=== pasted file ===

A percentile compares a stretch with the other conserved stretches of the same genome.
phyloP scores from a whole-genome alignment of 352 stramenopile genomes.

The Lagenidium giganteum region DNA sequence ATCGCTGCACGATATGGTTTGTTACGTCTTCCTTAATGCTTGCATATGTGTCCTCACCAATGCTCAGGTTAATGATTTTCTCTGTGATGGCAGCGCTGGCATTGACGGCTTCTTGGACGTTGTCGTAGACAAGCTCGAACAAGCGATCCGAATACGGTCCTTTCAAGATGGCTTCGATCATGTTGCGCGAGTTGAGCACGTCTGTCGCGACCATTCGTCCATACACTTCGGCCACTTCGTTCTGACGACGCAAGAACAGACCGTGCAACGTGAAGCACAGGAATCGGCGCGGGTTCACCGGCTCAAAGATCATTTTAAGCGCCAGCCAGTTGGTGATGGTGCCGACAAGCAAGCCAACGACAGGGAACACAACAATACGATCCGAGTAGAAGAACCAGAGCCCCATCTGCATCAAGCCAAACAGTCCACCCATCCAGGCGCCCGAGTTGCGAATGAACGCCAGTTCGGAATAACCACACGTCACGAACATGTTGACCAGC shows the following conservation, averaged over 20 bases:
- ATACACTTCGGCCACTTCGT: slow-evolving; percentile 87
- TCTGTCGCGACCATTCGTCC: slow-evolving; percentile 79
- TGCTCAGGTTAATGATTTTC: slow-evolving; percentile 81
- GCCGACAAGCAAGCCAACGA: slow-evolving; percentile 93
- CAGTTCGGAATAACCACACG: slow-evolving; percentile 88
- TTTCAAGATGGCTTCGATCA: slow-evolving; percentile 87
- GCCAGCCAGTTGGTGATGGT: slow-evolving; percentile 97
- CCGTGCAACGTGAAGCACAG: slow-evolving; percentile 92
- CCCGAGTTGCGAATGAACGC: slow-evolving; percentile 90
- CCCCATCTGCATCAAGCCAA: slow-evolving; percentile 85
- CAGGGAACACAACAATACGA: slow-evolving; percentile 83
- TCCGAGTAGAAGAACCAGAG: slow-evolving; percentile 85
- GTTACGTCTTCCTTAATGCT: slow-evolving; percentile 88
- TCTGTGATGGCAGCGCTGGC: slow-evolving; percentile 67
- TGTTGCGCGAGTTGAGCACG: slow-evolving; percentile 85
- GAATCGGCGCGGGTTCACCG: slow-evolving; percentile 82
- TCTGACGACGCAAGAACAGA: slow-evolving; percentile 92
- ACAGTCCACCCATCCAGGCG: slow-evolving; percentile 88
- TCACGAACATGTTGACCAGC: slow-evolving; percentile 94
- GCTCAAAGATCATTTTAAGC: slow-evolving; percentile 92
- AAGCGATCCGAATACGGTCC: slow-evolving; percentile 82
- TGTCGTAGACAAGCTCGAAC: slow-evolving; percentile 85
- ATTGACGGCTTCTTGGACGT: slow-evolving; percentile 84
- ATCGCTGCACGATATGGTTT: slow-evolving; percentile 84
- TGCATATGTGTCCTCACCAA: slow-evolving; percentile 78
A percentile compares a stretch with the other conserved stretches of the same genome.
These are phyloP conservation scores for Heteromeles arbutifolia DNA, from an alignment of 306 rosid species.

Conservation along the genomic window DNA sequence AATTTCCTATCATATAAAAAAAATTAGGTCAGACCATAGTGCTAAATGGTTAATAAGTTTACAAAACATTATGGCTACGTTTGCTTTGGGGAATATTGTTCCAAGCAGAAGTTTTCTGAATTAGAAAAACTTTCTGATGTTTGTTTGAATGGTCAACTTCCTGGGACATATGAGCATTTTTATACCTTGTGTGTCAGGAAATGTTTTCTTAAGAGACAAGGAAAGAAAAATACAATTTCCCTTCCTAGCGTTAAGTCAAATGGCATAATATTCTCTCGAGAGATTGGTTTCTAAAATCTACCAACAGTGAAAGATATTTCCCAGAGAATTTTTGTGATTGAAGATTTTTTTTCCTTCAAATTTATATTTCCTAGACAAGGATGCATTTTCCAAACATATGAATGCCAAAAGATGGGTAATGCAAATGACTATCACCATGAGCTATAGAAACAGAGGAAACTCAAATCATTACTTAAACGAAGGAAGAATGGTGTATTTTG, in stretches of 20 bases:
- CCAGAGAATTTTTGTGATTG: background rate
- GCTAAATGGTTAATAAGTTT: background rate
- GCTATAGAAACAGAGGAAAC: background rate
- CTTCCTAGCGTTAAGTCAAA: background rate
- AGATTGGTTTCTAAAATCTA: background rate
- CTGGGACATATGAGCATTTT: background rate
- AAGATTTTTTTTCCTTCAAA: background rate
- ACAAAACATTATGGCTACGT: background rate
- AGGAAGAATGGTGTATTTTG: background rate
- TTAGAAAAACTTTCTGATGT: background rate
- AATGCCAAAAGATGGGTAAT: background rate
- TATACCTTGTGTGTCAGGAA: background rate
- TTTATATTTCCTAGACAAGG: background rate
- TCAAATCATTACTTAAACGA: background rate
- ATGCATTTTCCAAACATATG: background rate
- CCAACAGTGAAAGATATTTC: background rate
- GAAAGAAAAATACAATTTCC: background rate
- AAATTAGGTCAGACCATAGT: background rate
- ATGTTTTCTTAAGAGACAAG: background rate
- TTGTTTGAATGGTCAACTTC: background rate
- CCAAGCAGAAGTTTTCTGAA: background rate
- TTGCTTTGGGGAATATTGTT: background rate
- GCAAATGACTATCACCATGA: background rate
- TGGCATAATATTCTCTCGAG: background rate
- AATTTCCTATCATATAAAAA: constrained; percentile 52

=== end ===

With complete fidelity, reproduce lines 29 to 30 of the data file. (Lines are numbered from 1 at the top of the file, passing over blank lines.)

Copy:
A percentile compares a stretch with the other conserved stretches of the same genome.
These are phyloP conservation scores for Heteromeles arbutifolia DNA, from an alignment of 306 rosid species.